Spoken like a true prophet of the Lord.
To God be the glory. Amen.

Sunday, August 11, 2013

Cloud of Witnesses

Hebrews 11:1-3
“Cloud of Witnesses”
       How often are we told, “What you see is what you get?”  Ever followed those words of wisdom?  Of course you have. In order to believe in something we have to see it, feel it, smell it and certainly taste it before we will declare it to be the real deal.  Take my golf game……..please. When I lived in West Texas it was pretty much pull out the big dog and swing as hard as you can.   The fairways were hard, the rough was short and trees were a figment of ones imagination.  I used the Slazenger Raw Distance.  It went a long way, and on occasion it actually went the right way.  Here, in the shadow of the Blue Ridge Mountains, accuracy trumps length. Here, my golf ball seldom finds the fairway, preferring the long rough at best and often the green grass the other side of the white markers.  Therefore I decided to sacrifice distance for control.  I asked a golf professional what kind of ball would best suit my game. He took one look at my swing and said, “Probably a baseball.” But then sensing the chance to make a few bucks he teased me by suggesting for $50 bucks I could hit the same balls the pros hit. It went a long way and stopped as if pulled by a string.  $50 bucks was a lot of money to someone who had never spent more than $12.00 on a dozen balls.  Besides, I was not about to take his word that my game would transform itself by simply changing balls.  Before making that kind of investment I had to try one for myself.  I had to see it go further and straighter.  I had to make sure it performed as advertised.  Trusting one’s word is a nice concept, but if the cost is $50.00, I needed proof.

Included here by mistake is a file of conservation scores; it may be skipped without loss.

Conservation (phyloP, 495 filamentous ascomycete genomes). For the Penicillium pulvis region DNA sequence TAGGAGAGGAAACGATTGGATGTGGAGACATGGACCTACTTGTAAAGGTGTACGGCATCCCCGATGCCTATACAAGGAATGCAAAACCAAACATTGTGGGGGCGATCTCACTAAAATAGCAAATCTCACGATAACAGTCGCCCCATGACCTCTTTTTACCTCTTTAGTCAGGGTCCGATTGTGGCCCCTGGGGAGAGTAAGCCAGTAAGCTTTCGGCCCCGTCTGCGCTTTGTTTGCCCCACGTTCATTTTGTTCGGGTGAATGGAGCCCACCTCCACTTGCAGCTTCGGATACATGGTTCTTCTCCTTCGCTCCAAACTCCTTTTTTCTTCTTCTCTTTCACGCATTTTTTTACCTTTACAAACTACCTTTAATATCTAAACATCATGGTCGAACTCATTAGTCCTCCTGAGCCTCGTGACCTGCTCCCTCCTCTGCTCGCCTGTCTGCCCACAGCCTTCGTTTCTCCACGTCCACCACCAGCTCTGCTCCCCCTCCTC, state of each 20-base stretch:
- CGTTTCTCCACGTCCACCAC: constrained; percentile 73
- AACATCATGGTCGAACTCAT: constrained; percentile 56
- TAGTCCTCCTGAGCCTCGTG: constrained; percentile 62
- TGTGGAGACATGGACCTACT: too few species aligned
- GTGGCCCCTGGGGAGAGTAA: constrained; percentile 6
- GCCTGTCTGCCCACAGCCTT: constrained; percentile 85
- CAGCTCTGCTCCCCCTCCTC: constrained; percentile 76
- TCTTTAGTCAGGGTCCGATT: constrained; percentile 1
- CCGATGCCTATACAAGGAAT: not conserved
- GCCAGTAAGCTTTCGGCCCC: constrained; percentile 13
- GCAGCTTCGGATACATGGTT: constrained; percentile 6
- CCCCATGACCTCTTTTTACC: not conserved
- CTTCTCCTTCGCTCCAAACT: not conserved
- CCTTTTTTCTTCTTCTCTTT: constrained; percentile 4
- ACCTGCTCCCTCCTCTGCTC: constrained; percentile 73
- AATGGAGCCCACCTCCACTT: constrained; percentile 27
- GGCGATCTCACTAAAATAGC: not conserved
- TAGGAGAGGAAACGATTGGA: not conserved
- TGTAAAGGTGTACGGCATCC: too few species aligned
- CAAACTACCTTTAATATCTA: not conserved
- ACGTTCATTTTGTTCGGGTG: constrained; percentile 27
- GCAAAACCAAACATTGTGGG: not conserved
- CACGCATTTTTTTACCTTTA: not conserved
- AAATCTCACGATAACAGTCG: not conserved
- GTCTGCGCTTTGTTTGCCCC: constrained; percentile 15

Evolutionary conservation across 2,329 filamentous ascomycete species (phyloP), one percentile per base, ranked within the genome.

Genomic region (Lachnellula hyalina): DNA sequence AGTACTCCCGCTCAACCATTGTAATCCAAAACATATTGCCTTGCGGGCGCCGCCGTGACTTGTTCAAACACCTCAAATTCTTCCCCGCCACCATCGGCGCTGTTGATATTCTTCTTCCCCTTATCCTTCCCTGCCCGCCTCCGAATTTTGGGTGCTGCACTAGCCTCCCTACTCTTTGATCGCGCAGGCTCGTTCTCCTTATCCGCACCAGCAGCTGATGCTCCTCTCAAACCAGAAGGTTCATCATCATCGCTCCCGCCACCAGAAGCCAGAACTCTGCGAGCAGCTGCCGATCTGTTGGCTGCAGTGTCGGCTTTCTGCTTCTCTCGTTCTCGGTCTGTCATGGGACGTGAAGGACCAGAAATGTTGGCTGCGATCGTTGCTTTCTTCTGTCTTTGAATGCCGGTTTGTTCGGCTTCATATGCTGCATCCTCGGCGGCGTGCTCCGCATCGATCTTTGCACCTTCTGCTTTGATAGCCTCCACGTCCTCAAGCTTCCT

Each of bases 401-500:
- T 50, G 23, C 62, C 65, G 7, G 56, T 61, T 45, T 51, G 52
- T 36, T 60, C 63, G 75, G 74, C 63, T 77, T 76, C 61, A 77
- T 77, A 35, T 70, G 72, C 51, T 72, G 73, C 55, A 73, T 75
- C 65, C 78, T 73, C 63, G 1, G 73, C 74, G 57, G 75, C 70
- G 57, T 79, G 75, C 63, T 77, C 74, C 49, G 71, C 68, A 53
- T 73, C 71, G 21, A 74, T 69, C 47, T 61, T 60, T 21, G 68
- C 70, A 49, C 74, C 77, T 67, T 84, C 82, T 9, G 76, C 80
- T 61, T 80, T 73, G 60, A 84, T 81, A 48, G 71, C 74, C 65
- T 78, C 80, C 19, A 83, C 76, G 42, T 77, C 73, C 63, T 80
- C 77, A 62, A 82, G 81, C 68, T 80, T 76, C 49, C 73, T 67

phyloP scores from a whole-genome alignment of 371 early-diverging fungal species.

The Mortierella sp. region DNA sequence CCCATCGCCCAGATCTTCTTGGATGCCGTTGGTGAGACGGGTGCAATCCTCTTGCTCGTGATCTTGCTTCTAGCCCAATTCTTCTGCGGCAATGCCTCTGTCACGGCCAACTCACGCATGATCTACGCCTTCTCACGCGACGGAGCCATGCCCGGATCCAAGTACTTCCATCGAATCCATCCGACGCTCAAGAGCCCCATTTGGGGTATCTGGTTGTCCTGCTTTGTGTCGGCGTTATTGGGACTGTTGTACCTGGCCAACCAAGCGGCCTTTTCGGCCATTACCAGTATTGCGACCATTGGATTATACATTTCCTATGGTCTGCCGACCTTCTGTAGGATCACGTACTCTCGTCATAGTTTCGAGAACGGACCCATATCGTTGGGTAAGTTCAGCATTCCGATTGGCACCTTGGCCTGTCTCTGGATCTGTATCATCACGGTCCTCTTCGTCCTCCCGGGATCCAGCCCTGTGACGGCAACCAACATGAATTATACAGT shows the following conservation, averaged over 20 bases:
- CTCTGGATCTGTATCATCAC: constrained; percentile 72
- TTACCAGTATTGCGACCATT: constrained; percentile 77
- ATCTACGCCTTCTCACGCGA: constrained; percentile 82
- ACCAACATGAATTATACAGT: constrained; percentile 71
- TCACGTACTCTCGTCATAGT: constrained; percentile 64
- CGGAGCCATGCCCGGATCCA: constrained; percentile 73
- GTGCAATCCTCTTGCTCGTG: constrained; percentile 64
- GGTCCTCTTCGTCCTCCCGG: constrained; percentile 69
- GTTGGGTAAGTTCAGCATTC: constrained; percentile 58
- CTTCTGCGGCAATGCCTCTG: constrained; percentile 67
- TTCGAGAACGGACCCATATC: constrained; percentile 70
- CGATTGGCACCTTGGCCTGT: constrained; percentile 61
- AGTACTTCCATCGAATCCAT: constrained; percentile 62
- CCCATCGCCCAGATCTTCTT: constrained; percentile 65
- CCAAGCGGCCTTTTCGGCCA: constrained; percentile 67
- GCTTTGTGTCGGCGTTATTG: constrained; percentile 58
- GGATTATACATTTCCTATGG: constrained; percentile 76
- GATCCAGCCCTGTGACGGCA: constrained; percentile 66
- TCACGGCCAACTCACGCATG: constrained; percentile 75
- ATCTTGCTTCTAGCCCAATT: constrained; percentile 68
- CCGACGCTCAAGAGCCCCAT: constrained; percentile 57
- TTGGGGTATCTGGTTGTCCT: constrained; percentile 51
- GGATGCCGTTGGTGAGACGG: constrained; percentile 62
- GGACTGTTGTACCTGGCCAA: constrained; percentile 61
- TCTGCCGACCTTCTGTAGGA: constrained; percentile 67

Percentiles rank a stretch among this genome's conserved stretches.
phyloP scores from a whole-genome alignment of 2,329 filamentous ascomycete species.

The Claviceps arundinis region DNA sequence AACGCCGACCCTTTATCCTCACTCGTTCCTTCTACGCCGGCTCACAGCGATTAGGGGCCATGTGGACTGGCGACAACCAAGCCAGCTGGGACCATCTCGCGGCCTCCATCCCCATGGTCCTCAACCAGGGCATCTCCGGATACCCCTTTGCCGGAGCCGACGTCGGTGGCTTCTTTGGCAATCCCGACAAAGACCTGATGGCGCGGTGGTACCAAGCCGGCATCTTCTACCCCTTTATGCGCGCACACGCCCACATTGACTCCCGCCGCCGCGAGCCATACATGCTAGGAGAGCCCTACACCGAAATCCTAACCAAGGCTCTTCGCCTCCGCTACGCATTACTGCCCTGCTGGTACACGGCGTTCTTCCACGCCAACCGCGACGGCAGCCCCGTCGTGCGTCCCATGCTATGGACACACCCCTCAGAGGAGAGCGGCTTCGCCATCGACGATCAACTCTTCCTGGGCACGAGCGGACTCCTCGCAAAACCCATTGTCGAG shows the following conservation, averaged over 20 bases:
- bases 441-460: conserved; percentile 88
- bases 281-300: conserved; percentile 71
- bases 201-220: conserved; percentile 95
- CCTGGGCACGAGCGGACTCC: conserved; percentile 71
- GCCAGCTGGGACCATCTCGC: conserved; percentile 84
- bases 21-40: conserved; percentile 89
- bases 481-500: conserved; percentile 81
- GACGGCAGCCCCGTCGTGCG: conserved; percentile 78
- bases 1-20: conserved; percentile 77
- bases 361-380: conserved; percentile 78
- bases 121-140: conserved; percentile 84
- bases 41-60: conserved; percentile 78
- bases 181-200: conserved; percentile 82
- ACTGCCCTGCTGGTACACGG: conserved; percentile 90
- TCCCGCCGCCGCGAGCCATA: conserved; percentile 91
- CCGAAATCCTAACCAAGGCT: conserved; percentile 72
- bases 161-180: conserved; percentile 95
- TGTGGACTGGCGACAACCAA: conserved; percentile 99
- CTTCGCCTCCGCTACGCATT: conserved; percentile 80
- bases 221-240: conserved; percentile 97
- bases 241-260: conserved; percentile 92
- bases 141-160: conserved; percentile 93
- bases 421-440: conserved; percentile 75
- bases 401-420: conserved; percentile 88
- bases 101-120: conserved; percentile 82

Perhaps this is why faith is such a difficult proposition.  The writer of Hebrews calls faith, “The conviction of things not seen.”  In other words, faith is what we visualize with our hearts rather than our eyes.  Faith is based on a trust of the unknown rather than dependence on facts and knowledge.  It calls for us to place our lives into the hands of something mysteriously beyond our comprehension.  It is not something we can see or touch and  the first step we take toward becoming faithful is on the recommendation of others. 
       Faith is not something acquired at birth.  At some moment in time, defying all rational thinking, a person of faith declares without God you are incomplete. At some point, for whatever reason, you began to base the way you conduct your life on an event that happened over 2,000 years ago. Historically the resurrection was never part of the official record.  The witnesses were less than reliable.  Skeptics ask, “Prove it happened?”  Believers can’t respond to such a question in a rational manner.  How can one prove what we only know in our hearts to be true?